What Are Headaches and Concussions?

Doctor examining brain scans

Headaches and concussions can vary greatly in intensity and side effects. Northwestern Medicine physicians are dedicated to providing individualized care and treatment for head injuries and headaches.


A headache is defined as pain or discomfort in your head or face. Most people experience mild headaches from time to time, but headaches can also be severe, chronic and intense. There are several types of headaches:

Cluster headaches

Cluster headaches are rare and are characterized by the sudden onset of pain, restlessness, congestion, watering eyes and swelling on the forehead. They typically begin around age 30 and may be hereditary, but the exact cause is unknown.

Migraine headaches

Migraine headaches are distinguished by the fact that symptoms other than pain occur, such as lightheadedness, light sensitivity and other visual disturbances. Migraines may occur with or without an aura phase, meaning they may involve hallucinations, numbness, changes in speech or weakness. The aura phase is the second stage in the onset of a migraine, and is usually experienced by 1 in 5 migraine sufferers.

In addition to head pain, migraine sufferers can also experience nausea and vomiting. Some patients experience a change in mood, behavior or awareness before the headache, and depression, fatigue and anxiety during the headache phase.

Rebound headaches

Rebound headaches are thought to be a result of the overuse of painkillers for headaches.

Sinus headaches

When your sinuses are inflamed, they can cause pain, commonly accompanied by a fever. Sinus headaches can be treated with antibiotics, as well as antihistamines or decongestants.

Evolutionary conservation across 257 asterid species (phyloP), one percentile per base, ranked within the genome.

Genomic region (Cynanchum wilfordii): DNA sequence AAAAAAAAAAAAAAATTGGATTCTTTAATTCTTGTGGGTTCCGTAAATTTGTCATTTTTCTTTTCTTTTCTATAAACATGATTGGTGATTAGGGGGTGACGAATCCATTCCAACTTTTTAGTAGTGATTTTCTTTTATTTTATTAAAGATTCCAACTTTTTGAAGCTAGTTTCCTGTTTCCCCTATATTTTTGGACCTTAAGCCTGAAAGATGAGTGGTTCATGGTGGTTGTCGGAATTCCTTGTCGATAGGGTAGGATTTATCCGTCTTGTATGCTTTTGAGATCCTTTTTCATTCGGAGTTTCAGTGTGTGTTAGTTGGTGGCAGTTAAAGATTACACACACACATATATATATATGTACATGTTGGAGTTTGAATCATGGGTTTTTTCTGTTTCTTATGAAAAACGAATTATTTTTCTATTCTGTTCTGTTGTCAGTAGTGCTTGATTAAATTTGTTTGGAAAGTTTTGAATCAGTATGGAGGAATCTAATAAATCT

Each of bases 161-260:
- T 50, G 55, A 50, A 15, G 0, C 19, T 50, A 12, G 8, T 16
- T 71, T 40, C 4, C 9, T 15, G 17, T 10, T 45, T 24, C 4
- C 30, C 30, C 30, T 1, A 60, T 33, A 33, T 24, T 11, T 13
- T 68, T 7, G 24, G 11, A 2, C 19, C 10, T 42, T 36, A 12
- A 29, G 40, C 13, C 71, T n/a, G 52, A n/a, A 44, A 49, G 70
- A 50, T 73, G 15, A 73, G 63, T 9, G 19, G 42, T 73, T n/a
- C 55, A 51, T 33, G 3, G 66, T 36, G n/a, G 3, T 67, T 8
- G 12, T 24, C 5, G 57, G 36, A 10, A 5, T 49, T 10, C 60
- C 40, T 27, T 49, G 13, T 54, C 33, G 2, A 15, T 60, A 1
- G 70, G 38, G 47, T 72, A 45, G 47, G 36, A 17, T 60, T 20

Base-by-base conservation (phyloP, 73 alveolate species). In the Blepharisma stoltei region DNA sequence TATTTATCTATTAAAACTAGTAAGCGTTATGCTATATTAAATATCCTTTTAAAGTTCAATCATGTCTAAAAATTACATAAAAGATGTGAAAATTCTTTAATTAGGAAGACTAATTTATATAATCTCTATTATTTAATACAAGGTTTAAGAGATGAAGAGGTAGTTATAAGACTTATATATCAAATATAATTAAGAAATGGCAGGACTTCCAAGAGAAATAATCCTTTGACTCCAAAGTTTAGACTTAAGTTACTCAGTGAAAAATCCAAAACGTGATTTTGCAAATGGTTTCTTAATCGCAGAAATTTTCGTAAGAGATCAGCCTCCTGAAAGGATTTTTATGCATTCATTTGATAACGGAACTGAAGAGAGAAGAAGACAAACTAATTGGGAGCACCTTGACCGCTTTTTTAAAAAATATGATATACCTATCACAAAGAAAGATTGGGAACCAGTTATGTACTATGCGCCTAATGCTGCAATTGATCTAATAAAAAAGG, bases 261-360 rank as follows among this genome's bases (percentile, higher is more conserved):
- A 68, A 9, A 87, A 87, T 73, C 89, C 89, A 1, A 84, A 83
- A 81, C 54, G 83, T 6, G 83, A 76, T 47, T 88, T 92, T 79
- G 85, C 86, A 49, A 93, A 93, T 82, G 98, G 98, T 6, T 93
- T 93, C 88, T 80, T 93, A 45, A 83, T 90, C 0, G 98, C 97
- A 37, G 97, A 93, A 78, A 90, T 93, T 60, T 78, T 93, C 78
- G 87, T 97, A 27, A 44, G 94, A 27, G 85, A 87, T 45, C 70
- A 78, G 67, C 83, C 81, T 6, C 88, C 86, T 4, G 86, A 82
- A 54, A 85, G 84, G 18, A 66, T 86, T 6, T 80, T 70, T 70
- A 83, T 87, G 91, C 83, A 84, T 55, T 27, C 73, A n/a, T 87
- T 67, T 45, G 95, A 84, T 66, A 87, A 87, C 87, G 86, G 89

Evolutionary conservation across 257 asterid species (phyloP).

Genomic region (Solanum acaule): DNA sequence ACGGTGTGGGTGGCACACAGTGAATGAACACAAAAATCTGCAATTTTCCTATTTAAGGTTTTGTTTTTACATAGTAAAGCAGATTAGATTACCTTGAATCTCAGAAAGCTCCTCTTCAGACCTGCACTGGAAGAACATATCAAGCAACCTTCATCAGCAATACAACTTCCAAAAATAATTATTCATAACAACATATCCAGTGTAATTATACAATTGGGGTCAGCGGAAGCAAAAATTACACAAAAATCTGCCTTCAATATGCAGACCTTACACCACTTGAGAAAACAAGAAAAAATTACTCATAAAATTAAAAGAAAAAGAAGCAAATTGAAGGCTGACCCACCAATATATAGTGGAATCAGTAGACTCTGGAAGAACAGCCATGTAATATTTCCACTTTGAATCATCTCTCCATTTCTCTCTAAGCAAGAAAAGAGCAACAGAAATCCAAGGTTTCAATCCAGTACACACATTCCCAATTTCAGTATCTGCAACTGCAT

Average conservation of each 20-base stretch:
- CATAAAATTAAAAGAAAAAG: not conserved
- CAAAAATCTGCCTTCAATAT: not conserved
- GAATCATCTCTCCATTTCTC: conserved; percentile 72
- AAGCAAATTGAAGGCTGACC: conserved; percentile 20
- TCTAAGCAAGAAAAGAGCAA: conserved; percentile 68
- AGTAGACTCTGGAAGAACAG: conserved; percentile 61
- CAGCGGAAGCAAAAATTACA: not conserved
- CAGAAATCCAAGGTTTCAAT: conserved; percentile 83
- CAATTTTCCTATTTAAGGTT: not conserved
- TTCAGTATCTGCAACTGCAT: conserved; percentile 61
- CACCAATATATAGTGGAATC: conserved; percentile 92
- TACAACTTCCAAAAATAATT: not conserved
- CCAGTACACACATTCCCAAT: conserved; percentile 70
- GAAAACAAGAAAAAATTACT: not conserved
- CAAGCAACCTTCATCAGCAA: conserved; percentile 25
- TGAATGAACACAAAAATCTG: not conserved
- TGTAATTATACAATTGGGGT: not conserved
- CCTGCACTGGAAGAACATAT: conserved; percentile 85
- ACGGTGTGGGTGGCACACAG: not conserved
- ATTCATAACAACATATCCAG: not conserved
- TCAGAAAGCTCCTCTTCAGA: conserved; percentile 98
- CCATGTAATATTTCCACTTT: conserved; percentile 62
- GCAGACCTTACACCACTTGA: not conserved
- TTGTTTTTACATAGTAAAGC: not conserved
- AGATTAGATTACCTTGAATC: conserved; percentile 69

Tension headaches

Tension headaches are the most common type of headache, affecting between 30 and 80 percent of the population. Tension headaches and often caused by stress or muscle tension with symptoms that include slow onset, dull pain and pain on both sides.


A concussion is an injury to the head that causes instant loss of awareness or alertness for a few minutes up to a few hours after the injury. Concussions can range from mild or moderate to severe depending upon the symptoms.

Northwestern Medicine Ken & Ruth Davee Department of Neurology
The Ken & Ruth Davee Department of Neurology provides treatment for a full range of neurological disorders. Our physicians are faculty members of Northwestern University Feinberg School of Medicine who provide care for patients and conduct clinical research. Our physicians1 have areas of sub-specialty interest in neurology and many of them are national leaders in their field.

Our clinics have multidisciplinary teams incorporating the services of psychologists, physical, occupational and speech therapists, as well as social workers. The clinical practice operates in conjunction with the Neuro-Testing Center, which provides a full spectrum of neuro-diagnostic services.

The board-certified neurologists at Northwestern Medicine Lake Forest Hospital are trained in the diagnosis and treatment of nervous system disorders, including diseases of the brain, spinal cord, nerves and muscles. They diagnose and treat patients with a full range of neurological disorders, including headaches and concussion.

If you have a head injury or are experiencing severe or chronic headaches, consult with the neurosciences team at Northwestern Medicine Central DuPage Hospital and Northwestern Medicine Delnor Hospital. Board-certified neurologists and neuroradiologists have access to state-of-the-art technology and innovative strategies to diagnose and treat headaches and concussions in a comfortable and inviting environment that’s close to home.

Related Resources



Legal Information

In the spirit of keeping you well-informed, the physician(s) identified are neither agents nor employees of Northwestern Memorial HealthCare or any of its affiliate organizations. They have selected our facilities as places where they want to treat and care for their private patients.


By clicking on these websites, you are leaving the Northwestern Medicine website. These websites are independent resources. Northwestern Medicine does not operate or control the content of these websites. By visiting these websites, you agree to this third party’s terms of use for their website.